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We are very excited to announce that NZCMS has employed a new staff member! Anna Smart will be our new Promotions Officer, working part-time with our Mobilising team to promote Better World gap year. In this article, she shares the incredible way God has led her into this role. Ko Te Tiriti o Waitangi tōku kawenataI tipu ake ahau i raro i te maru o ngā Remutaka maunga ki te taha o Te AwakairangiKo Te Ati-Awa te mana whenuaKei Te Whanganui-a-Tara ahau e noho anaKo hāhi mihinare te whare karakiaKo New Zealand Church Missionary Society te rōpuKo Ngāti Pākehā te iwiKo Anna Smart tōku ingoaKia ora tātou, say hello to the new kid on the block! I am delighted to have just accepted a role with NZCMS as a Promotions Officer! But before telling you more about this role, I wanted to share some of my personal history and story first.  Involvement with CMS is a family tradition, it seems, with my maternal grandparents, Ross and Pauline Elliott, paving the way for me with their years of mission abroad. My mother and her siblings grew up in Nairobi, Kenya, which has not only shaped them profoundly but also blessed me with a deep sense of connection with such a rich and beautiful nation. I have memories of praying for my grandparents as a child while they were living in Uganda, reading books that they sent back to us about life in East Africa, and mum cooking us her favourite dishes she learned from her childhood in Kenya. I’ve been undeniably shaped by the ways my parents and grandparents have chosen to partner with God in their context, and what a joy it is to recognise and draw strength from that.In 2019 I ditched university and took a gap year with NZCMS, Better World’s pilot year. So many things were learnt, new experiences had, and friends made, all of which I will be writing and speaking about over the coming months. During this time, I realised how little opportunity most young people get to engage with the world’s brokenness in helpful forums. There are not many safe spaces for our rangatahi/youth to wrestle with that brokenness, engage with truthful historical narratives, and practice participating with God in bringing his Kingdom to earth. Better World is one of the few. Sadly, the global pandemic has thwarted a lot of plans and elicited logistical gymnastics the NZCMS Mobilising team never knew they could accomplish. But God has been present in all of that. There is something peculiarly special about Better World, and I am convinced that it is here to stay.So, cut to 2021, and I’m sitting in a café with our director Rosie Fyfe and suggesting to her, with all the zest you can possibly imagine, that if ever there was an opportunity to work with the Mobilising team, I would be extremely keen. And folks, a few months later, here we are.So what does my role as Promotions Officer for NZCMS look like? I will predominately be promoting the Better World gap year to schools and youth groups across the mōtu/country. It is my privilege to be involved in the mobilisation of future change-makers, knowing that there have been some phenomenal mentors in my own journey who have helped me recognise my own giftings and strengths that I have to offer the Kingdom. Special thanks and acknowledgement of those people. You know who you are.I am full of hope for the ways in which young people can be drawn to connect with the heart of NZCMS, and Im hopeful for the future of Better World. Ultimately, it is my hope that people, young and old alike, come to see the hand of God in their neighbourhoods, whether that be in Aotearoa or abroad. And upon noticing that presence, having the passion and the tools to work alongside our good God to see justice, healing and restoration come.I’ve recently been thinking a lot about spiritual ancestry and the ways in which we are connected to the spirituality of those who have gone before us. As I mentioned at the beginning of this article, it does not escape me that I am standing on the shoulders of giants, especially those in my own whānau.  It is an immense privilege to be invited to work with NZCMS and to be part of the story that my whānau was writing long before I arrived. Who we are really matters because we are each created for different purposes, are shaped differently by our contexts and families, and have different gifts to bring to the table. Who I am and the people I come from has led me here, and I am excited for the journey ahead. To quote one of my favourite characters, Rafiki from The Lion King, “The question is: who are you?” We all know (and if not, watch The Lion King, you will not regret it) how much the answer to this question phenomenally changes Simba’s life. I wonder how much more it might change ours?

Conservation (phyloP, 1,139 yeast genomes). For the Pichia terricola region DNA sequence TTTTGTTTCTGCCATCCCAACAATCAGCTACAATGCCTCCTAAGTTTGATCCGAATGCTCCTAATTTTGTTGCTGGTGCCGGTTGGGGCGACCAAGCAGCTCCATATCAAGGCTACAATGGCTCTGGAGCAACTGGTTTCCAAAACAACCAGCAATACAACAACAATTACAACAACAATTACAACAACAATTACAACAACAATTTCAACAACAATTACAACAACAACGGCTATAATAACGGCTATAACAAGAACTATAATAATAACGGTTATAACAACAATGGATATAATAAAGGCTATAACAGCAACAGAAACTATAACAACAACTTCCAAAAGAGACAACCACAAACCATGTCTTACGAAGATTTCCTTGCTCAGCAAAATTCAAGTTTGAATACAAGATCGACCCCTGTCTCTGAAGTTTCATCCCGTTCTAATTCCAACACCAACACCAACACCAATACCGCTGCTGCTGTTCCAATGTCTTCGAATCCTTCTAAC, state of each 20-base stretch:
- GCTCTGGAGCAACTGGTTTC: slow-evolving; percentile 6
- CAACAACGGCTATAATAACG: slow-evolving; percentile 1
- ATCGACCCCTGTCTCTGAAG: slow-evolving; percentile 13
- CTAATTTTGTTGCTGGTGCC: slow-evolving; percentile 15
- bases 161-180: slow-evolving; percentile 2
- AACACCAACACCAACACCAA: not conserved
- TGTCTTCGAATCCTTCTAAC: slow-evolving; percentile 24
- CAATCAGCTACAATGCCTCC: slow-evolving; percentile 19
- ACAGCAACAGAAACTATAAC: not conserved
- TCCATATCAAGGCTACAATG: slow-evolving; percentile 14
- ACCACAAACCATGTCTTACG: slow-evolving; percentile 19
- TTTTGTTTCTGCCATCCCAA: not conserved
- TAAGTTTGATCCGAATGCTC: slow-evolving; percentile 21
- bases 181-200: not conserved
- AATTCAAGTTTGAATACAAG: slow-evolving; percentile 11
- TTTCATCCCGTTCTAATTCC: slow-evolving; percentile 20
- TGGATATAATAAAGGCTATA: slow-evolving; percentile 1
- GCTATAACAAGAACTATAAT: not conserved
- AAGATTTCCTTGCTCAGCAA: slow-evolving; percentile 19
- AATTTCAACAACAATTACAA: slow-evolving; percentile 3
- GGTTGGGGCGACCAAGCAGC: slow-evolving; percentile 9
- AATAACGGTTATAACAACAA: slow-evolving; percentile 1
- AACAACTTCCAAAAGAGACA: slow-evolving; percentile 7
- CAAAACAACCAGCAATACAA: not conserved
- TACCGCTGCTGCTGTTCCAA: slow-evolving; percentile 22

Anna Smart, Promotions Officer

Reaching the Nations from our Doorstep